Ty Cobb, Trump's lawyer, says president "very eager" to talk to Mueller

Cobb interview

President Trump's attorney Ty Cobb says the president is "very eager" to speak to special counsel Robert Mueller for his Russia investigation. In an interview with CBS News' chief White House correspondent Major Garrett on this week's "The Takeout" podcast, Cobb said Mr. Trump wants to put the matter to rest, and he told Garrett there are "active discussions" about a special counsel interview, but no formal request has yet been made.  

It is Cobb's belief that the Mueller investigation will ultimately be immaterial to Mr. Trump and his presidency. Cobb said he expects it to be wrapped up in 4-6 weeks.  

"There's a big difference between a shooting star and a planet," Cobb told Garrett, referring to the big headlines for the legal issues of Papadopoulos, Manafort and Flynn.  Cobb said he believes these pleas and indictment will not impact the president. 

Steve Bannon agrees to cooperate with Mueller's Russia investigation

"I think it's more than appropriate for the Mueller people to explore anything they're interested in," Cobb said. Cobb said he is focused on "getting the facts out." 

But despite this, he said he considers the investigation to be a drag on the presidency. "It's very difficult for him to do anything other than to fight for his place in history," Cobb said. 

Cobb said if Mueller did interview Mr. Trump, it could be a perjury trap -- that is, a situation in which his story does not match the evidence -- something Cobb said "foolish" was not to consider. But Cobb said he has known Mueller for a long time, and doesn't believe that is his aim.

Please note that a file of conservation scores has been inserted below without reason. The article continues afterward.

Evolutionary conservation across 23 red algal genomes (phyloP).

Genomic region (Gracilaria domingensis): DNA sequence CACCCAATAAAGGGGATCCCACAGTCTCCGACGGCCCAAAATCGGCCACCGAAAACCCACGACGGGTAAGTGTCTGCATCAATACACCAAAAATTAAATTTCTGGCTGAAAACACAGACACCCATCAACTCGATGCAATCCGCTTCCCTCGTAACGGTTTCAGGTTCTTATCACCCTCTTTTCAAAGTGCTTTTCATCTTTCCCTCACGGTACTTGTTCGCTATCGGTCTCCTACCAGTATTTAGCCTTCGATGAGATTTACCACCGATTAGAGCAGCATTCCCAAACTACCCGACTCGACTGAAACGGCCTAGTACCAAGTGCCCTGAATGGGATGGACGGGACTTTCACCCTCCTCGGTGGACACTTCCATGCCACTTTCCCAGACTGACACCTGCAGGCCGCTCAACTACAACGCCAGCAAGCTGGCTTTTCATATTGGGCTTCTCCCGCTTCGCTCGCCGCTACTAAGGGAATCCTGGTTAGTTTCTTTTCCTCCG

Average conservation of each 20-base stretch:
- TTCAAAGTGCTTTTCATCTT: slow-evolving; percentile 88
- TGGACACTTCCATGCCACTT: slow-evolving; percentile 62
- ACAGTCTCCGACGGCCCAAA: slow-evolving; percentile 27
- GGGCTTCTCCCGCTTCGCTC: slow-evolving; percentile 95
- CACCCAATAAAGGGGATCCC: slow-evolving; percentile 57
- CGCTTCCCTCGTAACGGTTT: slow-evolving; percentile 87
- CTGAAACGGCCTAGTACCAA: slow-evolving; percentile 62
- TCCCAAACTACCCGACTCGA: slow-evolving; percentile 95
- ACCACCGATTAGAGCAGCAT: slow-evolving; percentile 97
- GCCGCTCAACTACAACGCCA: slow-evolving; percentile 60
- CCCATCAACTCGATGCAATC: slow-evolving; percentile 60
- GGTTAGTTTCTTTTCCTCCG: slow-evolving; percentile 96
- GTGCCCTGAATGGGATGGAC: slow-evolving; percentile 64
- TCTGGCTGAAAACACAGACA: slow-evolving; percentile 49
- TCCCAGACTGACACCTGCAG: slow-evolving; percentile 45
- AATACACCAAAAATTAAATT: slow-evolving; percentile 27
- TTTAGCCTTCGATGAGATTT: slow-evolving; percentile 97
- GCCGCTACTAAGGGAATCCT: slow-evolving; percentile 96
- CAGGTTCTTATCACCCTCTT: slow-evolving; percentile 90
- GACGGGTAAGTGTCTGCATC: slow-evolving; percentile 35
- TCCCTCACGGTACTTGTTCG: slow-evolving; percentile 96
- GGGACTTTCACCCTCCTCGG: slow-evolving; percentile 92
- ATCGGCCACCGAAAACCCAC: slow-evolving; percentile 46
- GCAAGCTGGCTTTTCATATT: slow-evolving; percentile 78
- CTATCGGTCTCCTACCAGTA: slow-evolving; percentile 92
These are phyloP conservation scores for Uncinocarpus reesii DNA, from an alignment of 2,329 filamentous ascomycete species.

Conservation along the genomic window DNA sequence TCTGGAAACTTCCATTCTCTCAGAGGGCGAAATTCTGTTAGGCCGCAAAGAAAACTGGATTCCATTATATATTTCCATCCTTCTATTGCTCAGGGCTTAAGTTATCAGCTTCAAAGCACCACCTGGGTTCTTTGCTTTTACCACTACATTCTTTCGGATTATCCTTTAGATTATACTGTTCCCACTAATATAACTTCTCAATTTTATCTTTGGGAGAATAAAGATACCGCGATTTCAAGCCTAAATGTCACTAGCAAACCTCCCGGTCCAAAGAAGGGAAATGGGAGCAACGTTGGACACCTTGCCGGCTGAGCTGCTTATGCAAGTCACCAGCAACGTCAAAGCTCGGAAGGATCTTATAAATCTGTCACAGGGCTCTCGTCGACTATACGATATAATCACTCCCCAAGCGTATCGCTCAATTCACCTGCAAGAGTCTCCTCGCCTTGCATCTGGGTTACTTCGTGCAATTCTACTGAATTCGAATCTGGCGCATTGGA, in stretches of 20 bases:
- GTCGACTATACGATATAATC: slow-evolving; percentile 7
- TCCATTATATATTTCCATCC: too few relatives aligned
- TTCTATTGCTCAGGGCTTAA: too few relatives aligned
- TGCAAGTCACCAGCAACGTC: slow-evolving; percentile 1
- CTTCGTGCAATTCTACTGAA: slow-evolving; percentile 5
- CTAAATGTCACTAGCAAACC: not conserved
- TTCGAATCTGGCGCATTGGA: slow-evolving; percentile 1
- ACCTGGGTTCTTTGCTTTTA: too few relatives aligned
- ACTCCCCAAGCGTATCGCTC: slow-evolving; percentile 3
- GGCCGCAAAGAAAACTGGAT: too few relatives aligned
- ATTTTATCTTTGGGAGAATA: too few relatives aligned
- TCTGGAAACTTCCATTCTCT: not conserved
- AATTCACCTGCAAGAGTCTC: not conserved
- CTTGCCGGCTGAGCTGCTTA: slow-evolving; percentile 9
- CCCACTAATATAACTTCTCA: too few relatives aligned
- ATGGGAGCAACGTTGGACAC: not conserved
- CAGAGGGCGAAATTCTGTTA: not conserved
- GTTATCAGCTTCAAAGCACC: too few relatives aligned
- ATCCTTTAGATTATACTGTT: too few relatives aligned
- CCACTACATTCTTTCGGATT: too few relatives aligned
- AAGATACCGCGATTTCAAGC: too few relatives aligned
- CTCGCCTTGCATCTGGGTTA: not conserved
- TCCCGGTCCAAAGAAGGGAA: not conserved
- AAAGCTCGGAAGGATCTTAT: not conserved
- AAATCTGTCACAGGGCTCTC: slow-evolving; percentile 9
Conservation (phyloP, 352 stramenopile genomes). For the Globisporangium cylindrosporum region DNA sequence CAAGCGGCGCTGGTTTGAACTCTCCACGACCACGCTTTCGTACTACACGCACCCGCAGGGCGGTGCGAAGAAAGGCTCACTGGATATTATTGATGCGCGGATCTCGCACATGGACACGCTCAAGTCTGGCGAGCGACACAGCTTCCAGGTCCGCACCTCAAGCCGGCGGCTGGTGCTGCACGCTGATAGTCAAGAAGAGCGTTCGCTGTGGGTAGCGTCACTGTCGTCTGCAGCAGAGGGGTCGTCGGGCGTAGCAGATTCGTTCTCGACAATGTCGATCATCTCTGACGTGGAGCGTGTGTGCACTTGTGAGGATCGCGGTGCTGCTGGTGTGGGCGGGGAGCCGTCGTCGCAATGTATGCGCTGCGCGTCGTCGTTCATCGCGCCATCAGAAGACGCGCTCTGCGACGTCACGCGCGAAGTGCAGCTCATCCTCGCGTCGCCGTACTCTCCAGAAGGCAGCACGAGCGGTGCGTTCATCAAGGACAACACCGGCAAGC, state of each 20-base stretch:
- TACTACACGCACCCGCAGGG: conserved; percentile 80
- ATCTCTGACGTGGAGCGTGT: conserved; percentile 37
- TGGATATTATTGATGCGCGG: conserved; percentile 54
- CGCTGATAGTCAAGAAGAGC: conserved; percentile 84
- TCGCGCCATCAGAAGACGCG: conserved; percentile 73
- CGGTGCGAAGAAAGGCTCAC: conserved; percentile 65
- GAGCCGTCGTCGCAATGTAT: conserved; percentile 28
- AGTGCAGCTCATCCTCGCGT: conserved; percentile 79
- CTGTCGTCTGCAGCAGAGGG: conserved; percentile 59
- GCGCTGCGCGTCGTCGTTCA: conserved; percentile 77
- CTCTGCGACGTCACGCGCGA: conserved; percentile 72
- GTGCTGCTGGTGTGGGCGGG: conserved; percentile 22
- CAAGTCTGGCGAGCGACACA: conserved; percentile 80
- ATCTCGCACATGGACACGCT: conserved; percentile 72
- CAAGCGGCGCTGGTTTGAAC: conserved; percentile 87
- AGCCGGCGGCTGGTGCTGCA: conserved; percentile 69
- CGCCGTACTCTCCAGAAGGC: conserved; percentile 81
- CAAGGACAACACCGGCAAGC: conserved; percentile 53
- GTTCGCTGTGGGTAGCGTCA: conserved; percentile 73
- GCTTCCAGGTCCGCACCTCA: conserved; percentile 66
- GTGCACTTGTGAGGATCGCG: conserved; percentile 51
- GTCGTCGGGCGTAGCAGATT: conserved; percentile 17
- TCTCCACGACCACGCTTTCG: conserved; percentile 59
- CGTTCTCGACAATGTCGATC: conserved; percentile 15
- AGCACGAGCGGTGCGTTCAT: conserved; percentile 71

As for former White House strategist Steve Bannon, Cobb dismissed Bannon's comments about Donald Trump Jr. being "treasonous." That comment appeared in "Fire and Fury," Michael Wolff's book about the first year of the Trump presidency.

"I don't think you should take anything from the Michael Wolff book seriously," Cobb said.

Bannon has made a deal to talk with the special counsel's office, after FBI agents visited Bannon's house to serve him with a grand jury subpoena. The deal means that he will not have to appear before the grand jury.     

Cobb speculated that his hostile treatment of the agents led to the subpoena. The subpoena has since been withdrawn, and Bannon has committed to an interview with Mueller. 

Bannon is the most recent Trump associate to be questioned as part of the ongoing Russia investigation.

CBS News' Major Garrett, Arden Farhi and Caroline Linton contributed to this report.